Agra 27 November

Agra was awesome!  Yes, it was touristy.  Yes, it was crowded.  Yes, it was dirty.  But I still had a lovely time. We visited the Agra Fort, the Mosque and Palace at Fatephur Sikri and, of course, the Taj Mahal.  We also met a couple of British guys that were traveling around the world on bicycles!

Our first stop Agra Fort

Luckily, the fort was not very crowded, which made for a perfect morning of wandering around solo and chasing the multitudes of monkeys.

Hang in there, Buddy

Not a monkey

Cool doors

A view of the Taj Mahal from Agra Fort

After spending a couple hours at Agra Fort, we joined the throngs of tourists at the Taj Mahal.

A quick history

Despite being super-crowded, the Taj Mahal experience was really fantastic.  Given the steep entry price, the area was amazingly free of the hordes of hawkers, peddlers and begging children that can be pervasive in other areas.  Thousands and thousands of tourists all crowded in to the get perfect photo of the gorgeous marble building which magically changes color with the passage of the sun.

Taj Mahal says, “My future’s so bright, I gotta wear shades.”

A view back at the gate

Insane inlay details

Taj Mahal sunset

My “perfect” shot

While at the Taj Mahal, we ran into a couple of fellow travelers from our hostel.  Charlie was in the middle of a four-year world tour on bicycle.  His friend James had joined him for part of the journey, and the two were traveling from Delhi to Kathmandu.

Kevin and Matt wanted to have an upscale dinner at one of the 5 star hotels.  Wanting a more cost-effective evening, the two British bikers and I headed to the roof bar at our hostel to enjoy the remains of the setting sun and cheap beer and eats.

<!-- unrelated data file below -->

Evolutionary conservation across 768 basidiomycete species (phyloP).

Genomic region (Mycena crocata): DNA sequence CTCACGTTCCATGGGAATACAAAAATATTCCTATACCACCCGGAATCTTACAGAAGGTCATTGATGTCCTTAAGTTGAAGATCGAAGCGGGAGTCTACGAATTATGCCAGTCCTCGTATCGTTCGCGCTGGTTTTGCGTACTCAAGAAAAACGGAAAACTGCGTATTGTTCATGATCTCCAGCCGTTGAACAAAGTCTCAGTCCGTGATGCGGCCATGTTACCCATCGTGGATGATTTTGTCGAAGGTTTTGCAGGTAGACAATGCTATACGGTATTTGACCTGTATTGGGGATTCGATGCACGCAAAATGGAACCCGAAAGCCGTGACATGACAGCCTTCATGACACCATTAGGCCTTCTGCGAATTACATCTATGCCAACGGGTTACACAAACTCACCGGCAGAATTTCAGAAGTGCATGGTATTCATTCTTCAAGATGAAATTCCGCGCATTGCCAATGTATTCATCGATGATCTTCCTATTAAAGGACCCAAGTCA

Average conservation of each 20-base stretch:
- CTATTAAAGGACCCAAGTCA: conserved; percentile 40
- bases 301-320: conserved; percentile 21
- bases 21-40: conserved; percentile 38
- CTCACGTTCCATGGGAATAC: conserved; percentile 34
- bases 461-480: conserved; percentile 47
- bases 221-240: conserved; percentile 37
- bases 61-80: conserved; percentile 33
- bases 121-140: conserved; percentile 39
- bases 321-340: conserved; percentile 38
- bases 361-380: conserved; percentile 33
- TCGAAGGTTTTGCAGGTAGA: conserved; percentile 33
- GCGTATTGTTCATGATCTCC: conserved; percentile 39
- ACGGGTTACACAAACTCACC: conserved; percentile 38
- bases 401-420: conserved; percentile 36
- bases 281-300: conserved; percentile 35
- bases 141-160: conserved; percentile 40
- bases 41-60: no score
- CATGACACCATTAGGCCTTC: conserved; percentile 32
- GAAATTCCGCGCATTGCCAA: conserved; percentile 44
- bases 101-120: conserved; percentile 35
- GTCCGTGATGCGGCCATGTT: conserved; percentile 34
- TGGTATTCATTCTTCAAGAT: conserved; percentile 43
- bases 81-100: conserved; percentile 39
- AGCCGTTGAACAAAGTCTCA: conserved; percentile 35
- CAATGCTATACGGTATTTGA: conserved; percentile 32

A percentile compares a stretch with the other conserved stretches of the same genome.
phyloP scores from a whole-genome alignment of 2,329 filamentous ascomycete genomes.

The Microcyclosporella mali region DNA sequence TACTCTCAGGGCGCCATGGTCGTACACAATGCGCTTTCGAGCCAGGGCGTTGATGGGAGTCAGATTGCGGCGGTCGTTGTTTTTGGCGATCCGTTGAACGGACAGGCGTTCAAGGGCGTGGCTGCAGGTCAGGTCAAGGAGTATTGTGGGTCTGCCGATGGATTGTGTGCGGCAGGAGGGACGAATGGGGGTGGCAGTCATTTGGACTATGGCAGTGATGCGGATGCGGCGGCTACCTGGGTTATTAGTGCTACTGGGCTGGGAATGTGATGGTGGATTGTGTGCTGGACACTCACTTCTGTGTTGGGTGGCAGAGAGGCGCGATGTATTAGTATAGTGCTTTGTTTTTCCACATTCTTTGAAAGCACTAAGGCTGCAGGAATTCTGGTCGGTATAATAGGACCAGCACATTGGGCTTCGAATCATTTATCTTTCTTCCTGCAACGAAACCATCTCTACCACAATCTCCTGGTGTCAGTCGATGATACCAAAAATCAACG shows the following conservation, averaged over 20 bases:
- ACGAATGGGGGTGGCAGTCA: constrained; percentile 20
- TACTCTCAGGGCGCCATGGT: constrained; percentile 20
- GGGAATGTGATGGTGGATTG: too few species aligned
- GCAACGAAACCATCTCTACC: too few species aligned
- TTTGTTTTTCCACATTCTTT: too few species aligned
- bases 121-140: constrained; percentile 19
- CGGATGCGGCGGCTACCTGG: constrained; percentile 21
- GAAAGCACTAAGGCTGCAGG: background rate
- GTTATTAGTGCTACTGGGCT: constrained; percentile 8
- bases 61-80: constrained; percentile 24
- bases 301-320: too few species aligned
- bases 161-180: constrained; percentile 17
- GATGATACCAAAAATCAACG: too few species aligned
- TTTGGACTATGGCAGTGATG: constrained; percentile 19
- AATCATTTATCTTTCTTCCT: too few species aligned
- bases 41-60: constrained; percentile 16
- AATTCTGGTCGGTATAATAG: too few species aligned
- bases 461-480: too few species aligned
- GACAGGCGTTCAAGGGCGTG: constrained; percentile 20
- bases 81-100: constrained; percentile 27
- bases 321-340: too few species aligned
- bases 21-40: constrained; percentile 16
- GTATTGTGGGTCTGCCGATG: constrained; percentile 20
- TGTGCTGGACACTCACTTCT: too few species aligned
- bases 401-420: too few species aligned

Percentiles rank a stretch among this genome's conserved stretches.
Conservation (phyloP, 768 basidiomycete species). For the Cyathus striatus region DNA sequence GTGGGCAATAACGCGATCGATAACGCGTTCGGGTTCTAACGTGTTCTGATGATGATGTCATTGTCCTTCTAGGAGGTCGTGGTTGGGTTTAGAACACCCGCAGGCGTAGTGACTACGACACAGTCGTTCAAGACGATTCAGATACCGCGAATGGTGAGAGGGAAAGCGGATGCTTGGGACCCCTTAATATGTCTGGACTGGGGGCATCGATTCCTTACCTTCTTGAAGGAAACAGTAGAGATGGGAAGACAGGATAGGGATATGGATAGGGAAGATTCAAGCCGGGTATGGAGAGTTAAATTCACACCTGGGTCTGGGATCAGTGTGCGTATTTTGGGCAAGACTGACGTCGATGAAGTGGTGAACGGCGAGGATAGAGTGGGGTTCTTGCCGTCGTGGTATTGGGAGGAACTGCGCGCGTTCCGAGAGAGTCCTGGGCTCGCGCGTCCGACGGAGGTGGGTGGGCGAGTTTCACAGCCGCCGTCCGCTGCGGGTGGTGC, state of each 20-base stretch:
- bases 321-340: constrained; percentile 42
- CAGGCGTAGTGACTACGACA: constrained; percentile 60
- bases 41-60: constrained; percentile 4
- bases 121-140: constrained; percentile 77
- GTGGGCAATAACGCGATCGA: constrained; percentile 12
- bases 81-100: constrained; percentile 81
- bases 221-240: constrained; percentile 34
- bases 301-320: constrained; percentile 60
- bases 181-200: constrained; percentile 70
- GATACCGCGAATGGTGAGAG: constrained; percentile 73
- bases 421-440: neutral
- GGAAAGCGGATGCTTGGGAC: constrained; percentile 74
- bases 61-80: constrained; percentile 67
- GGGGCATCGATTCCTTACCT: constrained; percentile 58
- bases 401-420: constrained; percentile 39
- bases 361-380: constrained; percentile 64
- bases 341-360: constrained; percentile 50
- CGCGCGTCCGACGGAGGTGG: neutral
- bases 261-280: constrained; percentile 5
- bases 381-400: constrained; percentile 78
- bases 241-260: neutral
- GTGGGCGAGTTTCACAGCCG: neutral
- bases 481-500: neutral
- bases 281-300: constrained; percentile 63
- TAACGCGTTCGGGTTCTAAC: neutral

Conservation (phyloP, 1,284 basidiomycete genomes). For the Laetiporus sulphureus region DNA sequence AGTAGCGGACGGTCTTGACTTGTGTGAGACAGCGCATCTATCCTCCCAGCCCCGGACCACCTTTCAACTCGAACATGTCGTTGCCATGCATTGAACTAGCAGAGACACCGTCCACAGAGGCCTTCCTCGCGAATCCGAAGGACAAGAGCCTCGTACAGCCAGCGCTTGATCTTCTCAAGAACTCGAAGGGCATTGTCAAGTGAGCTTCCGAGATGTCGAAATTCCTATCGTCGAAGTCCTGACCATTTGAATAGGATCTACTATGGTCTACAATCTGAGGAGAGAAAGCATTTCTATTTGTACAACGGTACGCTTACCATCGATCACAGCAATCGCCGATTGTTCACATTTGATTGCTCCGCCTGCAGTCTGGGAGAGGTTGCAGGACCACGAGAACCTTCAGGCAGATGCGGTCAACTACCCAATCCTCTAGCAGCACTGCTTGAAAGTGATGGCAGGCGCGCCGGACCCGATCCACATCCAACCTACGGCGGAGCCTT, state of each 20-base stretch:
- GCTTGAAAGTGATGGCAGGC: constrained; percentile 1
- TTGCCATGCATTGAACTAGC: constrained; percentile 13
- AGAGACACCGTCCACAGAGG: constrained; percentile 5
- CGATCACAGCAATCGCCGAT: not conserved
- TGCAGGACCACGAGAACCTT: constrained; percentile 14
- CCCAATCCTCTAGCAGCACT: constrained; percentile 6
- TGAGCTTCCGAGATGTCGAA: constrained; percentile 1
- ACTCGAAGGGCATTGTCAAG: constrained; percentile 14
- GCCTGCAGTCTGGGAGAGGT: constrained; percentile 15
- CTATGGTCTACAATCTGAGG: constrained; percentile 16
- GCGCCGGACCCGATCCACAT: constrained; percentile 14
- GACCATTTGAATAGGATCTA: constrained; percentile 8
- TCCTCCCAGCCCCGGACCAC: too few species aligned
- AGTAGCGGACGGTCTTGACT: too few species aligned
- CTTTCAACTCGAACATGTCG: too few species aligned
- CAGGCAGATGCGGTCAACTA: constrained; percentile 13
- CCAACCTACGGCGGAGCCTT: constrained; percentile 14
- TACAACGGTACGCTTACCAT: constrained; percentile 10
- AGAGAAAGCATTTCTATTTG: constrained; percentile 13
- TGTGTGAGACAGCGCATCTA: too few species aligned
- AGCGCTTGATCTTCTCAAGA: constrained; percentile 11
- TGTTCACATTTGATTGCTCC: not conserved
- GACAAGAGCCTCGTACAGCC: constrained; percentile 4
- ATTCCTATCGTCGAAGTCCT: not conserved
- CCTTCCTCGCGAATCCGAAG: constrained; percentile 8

After a few beers, we came up with the brilliant idea to shave my head.  I hadn’t washed my hair very well in quite some time due to the rarity of running water in the past few weeks of my travels.  As we moved farther south, the weather had grown hotter and the dirt and pollution had grown thicker.  This resulted in my hair staying in a ponytail- without the aid of a rubber band.

We set out to find a barber shop and shortly found one and then began to draw a crowd as the barber began to shave my head.  Charlie convinced him to leave me a little Hari Krishna style tuft–much to my chagrin.  When I tried to make the barber shave it off, he unplugged his clippers and declared them “broken.”

Check out the crowd in the mirror!

Read about Charlie’s amazing adventures here.  He’s amazing.

Fatephur Sikri 28 November

The next morning, I awoke liberated from my former mega-dread and now sporting a comical mini-tuft.  Kevin, Matt and I headed to the nearby town of Fatephur Sikri to visit the ancient palace and mosque.

A local parrot

These guys really wanted me to take their picture

All in all, my trip to India was an adventure.  I am lucky that the dog bite was merely an inconvenience and not a major injury.  I met some awesome people and saw amazing sites.  Unfortunately I couldn’t get a good picture of how crowded the roads were.  The images will be burned onto my brain forever: people walking, scooters, cars, trucks, horses, camels (really really tall camels), trucks, cows, families of 5 on motorcycles, you name it.

See more photos of India here.

The end